Anyone can use Models: Potentials, Requirements and Support for Non-Expert Model Interaction

Anyone can use Models: Potentials, Requirements and Support for Non-Expert Model Interaction

Alexander Nolte (Information and Technology Management, Institute for Applied Work Science, University of Bochum, Bochum, Germany) and Michael Prilla (Information and Technology Management, Institute for Applied Work Science, University of Bochum, Bochum, Germany)
Copyright: © 2013 |Pages: 16
DOI: 10.4018/ijec.2013100104
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Abstract

Models play an important role in modern organizations. They are used to coordinate the interplay of stakeholders, inform the design of software systems and are even used for controlling purposes. While these models affect multiple people within an organization their creation and usage is limited to a few experts. This is due to the common belief that non-expert modelers are not capable of performing modeling tasks or working with models without the help of experts. With this paper the authors argue that people are capable of interacting with models when they are given the right means to do so. The authors shed light onto the potential benefits of non-expert model interaction by conducting multiple case studies and describing suitable tool support for non-expert modelers.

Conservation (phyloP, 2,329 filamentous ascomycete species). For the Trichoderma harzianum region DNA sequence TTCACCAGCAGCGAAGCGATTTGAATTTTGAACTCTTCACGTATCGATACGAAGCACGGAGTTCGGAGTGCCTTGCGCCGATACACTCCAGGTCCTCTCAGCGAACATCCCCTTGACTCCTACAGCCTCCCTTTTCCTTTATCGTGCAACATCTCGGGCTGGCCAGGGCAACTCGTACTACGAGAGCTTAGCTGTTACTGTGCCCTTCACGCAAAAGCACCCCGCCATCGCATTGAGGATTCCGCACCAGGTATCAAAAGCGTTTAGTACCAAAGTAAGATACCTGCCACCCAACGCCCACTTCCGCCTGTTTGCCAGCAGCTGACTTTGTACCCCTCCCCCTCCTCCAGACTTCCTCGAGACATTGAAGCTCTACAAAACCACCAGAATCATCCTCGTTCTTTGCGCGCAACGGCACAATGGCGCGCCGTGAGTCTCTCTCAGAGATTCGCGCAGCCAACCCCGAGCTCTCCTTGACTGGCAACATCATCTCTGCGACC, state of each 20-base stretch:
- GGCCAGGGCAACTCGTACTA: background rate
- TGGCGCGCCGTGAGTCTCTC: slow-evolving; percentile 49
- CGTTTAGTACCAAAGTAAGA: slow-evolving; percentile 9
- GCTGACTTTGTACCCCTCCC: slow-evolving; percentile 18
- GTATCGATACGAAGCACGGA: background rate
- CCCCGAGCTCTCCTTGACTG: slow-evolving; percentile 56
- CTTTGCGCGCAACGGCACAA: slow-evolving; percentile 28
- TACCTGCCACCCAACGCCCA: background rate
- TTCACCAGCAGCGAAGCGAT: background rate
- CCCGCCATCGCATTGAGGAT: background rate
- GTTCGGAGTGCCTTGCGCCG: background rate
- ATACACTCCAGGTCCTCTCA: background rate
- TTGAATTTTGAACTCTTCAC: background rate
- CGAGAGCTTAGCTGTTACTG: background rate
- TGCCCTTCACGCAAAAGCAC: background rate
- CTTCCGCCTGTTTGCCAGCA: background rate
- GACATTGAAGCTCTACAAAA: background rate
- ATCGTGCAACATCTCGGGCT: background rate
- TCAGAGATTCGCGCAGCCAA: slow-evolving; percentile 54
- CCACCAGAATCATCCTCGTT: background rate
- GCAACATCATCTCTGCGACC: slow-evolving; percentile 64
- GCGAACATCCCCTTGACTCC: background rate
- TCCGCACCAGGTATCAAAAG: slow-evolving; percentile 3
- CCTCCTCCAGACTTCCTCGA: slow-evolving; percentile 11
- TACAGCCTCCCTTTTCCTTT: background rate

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At this stage, it is necessary to be explicit about the central terms used in this paper. First, by non-expert interaction with models we refer to actions of creating, referring to, using and manipulating models by a group of users who are neither experienced nor explicitly trained to work with process models. The term ‘non-expert’ thus only applies to the modeling skills of this group, not to their expertise in other domains. Second, we differentiate between using a model for certain purposes and creating or manipulating it. By using a model, we mean activities such as referring to it during communication or sharing knowledge with the help of a model. In contrast, activities of creating or manipulating models always lead to changes and will be subsumed by the term ‘modeling’ throughout this paper. Thus, despite this differentiation, this paper covers both of these activities and subsumes them by the term “interaction with models”.

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